Thesis Writing Progress – Sea Turtle Egg Sale

Recently I realised that if I force myself to write, eventually there will be something on the draft. Sometimes I could not figure out what to write or how to go about it and it is easier to take a break and not think about it. However, if I keep thinking about it, I will eventually figure it out.

Yesterday, I started the section titled “Sea Turtle Egg Collectors, Sellers and Middlemen”. Then I got stuck. Surprisingly, I managed to put words down eventually and rearrange the structure. I had breaks in between to visit Fifi’s grave and go for Zumba. Usually I like to wind down the day with something more relaxing and does not require any critical thinking – watching movies or reading a book. But yesterday I decided to continue writing until I feel tired. At one point, my brain felt saturated so I stopped. I tried to sleep but it was past 4am and I was still awake. I thought I would start the next day late but Farah called and that woke me up. Today I continued writing on the section I had started yesterday. Ta da, it was done by 3.40pm. This means I had finished writing one of the interactions titled “Sea Turtle Eggs as a Traded Commodity”.

The next interaction listed on my draft is “Sea Turtles in Conservation”. As usual, I already feel that it is daunting as I don’t know where to begin. Writing is hard because I am sure this will not be the final version. There will be more corrections, rewriting and restructuring. I wish I know of a better way to write faster. My aim is to finish the results chapter before Chinese New Year.

2019 – Stay Strong and Have Faith

Wow, I did not realise my last post was in January. I have not written anything since. I have not been active in updating any updates or posts on social media as well. I actually find all of it daunting. With all the writing (for my PhD) and posting (for study- and work-related) on social media, I just do not feel like writing anything else that is not required. In fact, this year I read more books than the years before. What I miss about blogging is not so much about writing but more of reading back on places I have been, things I have done, people I have met. It brings back memories. As usual, before a new year begins, I reflect upon the current year before it ends and write a blog about it so that I could read back again in the future on the year of 2019.


I love to travel, to explore into the unknown. It feels exhilarating. However, this year I travelled abroad less. The only trip abroad that I planned was to India for Salima’s wedding. Thankfully she got married, otherwise India would still be on my bucket list of countries to visit. It was a hectic yet very meaningful trip. As usual I wish we had stayed longer. It was my first Indian Wedding in India and the preparation and packing were quite stressful. Of all my life, I had never put on a sari or any Indian attire. I am glad that a few Indian friends lent us their saris and lenghas. We managed to prepare a few different attires for different wedding events. Before the wedding, we spent a few days in Mumbai to explore the city. We even went shopping in Mumbai for accessories. Dad needed his too! Guys always had it easier, I think. Mumbai was much exciting and safer than I thought. People were polite and friendly too. Food tasted better than I thought although Dad was pretty much done with roti and Chicken Briyani by the end of our stay there. Thankfully, no food poisoning or diarrhea. The weather was hot during the day. I could not fathom the way they drive there. No rules applied and the honking was insane! We met so many scouts and guides there which made our daily schedule packed. If we had more days there, perhaps the meetups could be spread out so that our days were more relaxed. Not only were we attending different wedding events, in between we were scheduled to meet scouts and guides and attend different scout events. There were times where I just wanted to stay in and rest. Nonetheless, I really appreciate the warm hospitality. While I was walking on the streets in Mumbai, I realised how much I miss travelling. I remember telling myself “I wish I could do this every day”! It felt energising. The longer I am in my PhD journey, the more I feel tied up to it. This means if there is no solid reason for me to do something (non-related to my PhD), then my conscience reminds me constantly that I should be writing my thesis. This is one of the reasons I have not been able to plan another trip other than India. There was no reason to. In 2020, instead of letting my thesis tied me down, grounded at a place, I am going to make it a point to travel more. Life passes by each day and time flies. Just gotta go with the heart and do it.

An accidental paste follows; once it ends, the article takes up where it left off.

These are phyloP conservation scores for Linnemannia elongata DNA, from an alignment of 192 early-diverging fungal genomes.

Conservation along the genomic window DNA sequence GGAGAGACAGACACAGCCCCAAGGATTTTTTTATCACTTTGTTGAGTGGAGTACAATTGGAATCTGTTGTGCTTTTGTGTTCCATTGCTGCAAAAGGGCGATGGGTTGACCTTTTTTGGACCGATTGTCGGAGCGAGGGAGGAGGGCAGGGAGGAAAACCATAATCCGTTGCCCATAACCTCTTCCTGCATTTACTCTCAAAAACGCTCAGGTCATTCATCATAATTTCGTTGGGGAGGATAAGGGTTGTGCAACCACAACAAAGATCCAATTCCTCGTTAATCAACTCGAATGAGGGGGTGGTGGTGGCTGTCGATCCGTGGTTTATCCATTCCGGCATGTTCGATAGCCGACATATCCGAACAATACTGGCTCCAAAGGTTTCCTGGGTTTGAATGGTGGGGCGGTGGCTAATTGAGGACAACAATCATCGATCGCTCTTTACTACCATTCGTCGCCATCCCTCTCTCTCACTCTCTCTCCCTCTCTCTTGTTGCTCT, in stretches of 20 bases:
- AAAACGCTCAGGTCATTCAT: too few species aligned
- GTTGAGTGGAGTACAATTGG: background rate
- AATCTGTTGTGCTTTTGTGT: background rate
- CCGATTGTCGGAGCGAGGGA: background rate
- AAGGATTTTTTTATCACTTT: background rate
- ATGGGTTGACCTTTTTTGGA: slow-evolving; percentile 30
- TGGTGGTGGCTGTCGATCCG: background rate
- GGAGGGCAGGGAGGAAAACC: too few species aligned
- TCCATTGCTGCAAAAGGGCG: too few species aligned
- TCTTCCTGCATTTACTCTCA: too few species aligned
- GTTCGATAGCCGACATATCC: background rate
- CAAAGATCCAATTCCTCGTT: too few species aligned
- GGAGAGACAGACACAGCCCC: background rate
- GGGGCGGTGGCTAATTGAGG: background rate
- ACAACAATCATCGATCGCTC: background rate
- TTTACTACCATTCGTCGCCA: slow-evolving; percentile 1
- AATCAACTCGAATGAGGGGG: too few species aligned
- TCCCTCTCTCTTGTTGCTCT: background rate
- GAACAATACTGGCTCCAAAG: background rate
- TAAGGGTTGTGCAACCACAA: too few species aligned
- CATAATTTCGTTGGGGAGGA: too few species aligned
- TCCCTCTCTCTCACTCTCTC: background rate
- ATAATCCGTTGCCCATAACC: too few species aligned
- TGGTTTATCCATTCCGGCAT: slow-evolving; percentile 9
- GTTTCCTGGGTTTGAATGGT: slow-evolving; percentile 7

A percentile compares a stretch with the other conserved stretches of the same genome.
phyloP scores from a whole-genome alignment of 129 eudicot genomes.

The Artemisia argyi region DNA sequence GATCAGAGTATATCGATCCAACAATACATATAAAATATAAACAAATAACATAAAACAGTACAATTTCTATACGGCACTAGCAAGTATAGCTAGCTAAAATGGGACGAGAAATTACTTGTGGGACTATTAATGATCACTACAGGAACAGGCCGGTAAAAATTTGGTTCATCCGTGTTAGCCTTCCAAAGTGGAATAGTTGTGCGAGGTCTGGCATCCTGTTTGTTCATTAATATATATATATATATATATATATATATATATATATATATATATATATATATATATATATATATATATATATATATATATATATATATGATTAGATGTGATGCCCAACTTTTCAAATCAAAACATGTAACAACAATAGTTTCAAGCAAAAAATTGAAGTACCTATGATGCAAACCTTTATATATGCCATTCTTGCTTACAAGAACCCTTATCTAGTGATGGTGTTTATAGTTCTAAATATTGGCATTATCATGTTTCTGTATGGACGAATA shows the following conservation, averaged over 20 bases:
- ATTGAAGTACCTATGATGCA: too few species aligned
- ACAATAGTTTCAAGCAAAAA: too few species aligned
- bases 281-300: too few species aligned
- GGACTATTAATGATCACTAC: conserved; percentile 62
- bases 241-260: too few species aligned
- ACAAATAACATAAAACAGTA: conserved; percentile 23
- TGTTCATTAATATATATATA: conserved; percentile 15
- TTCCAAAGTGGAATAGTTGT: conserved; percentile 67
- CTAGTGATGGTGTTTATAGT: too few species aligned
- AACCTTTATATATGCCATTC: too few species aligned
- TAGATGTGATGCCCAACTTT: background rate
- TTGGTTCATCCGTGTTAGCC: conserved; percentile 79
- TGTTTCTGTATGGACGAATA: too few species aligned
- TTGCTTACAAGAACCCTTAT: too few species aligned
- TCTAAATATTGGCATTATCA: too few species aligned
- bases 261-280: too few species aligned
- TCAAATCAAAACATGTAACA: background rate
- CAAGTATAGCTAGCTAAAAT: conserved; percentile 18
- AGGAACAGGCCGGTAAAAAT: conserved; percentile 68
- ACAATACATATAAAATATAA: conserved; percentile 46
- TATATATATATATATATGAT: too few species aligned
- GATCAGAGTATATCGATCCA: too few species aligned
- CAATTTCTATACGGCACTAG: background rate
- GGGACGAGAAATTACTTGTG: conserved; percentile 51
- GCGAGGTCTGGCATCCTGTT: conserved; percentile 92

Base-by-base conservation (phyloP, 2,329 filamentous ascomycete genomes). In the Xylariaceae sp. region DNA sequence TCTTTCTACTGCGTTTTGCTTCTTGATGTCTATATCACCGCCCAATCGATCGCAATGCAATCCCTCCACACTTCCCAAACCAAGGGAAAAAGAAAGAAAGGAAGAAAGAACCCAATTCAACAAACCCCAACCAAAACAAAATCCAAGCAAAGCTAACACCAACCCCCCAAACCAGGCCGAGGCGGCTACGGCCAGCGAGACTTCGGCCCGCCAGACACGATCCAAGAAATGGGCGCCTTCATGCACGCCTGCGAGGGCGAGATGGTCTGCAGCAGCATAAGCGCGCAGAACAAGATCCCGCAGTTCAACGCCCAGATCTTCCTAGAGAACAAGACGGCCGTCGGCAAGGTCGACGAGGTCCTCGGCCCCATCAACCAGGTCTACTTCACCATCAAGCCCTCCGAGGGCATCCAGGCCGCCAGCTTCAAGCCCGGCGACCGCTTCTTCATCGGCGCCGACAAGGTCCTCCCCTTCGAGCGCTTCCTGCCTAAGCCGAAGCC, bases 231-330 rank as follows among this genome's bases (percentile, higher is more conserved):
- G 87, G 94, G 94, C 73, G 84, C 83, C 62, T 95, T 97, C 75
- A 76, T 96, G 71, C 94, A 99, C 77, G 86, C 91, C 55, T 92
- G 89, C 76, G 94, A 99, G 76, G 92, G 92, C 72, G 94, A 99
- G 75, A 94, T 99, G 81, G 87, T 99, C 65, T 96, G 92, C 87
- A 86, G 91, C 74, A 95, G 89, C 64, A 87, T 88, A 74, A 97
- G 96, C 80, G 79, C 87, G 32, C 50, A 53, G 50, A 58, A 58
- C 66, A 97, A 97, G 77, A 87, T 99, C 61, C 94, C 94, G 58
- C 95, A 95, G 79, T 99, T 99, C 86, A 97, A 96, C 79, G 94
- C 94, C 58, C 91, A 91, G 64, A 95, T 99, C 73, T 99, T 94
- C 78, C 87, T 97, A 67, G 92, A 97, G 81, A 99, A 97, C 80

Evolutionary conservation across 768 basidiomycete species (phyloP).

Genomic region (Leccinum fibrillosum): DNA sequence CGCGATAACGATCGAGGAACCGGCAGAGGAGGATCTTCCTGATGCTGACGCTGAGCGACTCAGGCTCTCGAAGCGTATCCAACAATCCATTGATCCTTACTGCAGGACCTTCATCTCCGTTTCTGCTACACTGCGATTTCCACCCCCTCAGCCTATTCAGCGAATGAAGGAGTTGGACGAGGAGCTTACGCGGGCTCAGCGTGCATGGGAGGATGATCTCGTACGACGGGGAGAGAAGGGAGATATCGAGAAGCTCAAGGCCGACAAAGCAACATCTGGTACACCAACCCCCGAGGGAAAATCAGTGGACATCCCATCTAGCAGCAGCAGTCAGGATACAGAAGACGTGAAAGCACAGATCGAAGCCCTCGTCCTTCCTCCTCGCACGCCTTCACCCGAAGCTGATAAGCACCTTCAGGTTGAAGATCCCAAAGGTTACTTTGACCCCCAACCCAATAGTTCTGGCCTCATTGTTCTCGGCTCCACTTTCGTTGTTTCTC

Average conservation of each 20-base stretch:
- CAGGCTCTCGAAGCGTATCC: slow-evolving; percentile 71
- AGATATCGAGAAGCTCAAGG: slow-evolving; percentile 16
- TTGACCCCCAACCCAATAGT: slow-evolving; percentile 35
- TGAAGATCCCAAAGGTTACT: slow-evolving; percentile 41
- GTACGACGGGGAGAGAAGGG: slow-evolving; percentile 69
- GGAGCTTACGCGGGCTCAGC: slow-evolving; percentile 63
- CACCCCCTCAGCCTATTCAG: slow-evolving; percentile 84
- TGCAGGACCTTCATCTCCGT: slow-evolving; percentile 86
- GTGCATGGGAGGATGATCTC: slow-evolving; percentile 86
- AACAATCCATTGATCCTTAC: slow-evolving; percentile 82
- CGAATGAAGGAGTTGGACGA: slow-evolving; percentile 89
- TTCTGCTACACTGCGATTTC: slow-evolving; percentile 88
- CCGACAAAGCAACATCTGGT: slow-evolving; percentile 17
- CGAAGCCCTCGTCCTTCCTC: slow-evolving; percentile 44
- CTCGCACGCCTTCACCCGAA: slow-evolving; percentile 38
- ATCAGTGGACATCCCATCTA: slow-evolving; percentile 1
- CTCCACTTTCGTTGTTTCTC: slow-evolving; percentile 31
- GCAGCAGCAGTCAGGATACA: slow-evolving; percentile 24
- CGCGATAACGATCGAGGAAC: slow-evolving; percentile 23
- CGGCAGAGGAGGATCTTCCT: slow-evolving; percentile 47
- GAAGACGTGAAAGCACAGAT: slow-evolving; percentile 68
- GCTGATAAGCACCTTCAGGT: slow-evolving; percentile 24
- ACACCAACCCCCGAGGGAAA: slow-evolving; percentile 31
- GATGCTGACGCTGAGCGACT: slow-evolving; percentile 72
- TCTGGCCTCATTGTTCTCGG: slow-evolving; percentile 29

YSEALI Boot Camp

YSEALI started in 2014. Back then I was interested to apply for the Professional Fellowship. Five weeks in the US sounds like once-in-a-lifetime opportunity. However, I was not eligible to apply and by the time I finish my PhD, I would be past the eligible age. I grabbed an opportunity (PhD) and missed the other opportunity (YSEALI), that’s life I suppose. When I saw the advert for YSEALI Boot Camp 2019, I was debating for a long time whether or not to apply. It was not just a 2-day boot camp, the winning teams would have to execute the solution they pitched. I did not think I have the time for another project. In the end, I applied after knowing Wid and Melisa were joining. Little did I expect that our pitch would be the winning pitch. I barely remember what I learned throughout the 2-day boot camp. At that time I was actually confused (big time) with what we were supposed to do. In such a confusion, I was surprised that we won. USD2,000 was not a lot but the project that we had to execute required a lot of commitment and time. It sounded simple, the planning looked straight forward but there were challenges and frustrations. But hell, we managed to co-organise the Run for River Terrapin with the Turtle Conservation Society of Malaysia. During the grand finale, I felt relief that it was over. I still remember one of the slogan “Never Too Young to Lead”. It did not relate so much to me who was already 35 years old. “Never Too Old to Lead” would have been more appropriate. Their enthusiasm was really something! Although I could not apply for the Professional Fellowship, I am glad for the opportunity to join the YSEALI Boot Camp. It would be my first and last YSEALI programme because I am now past the eligible age of 18-35 years old.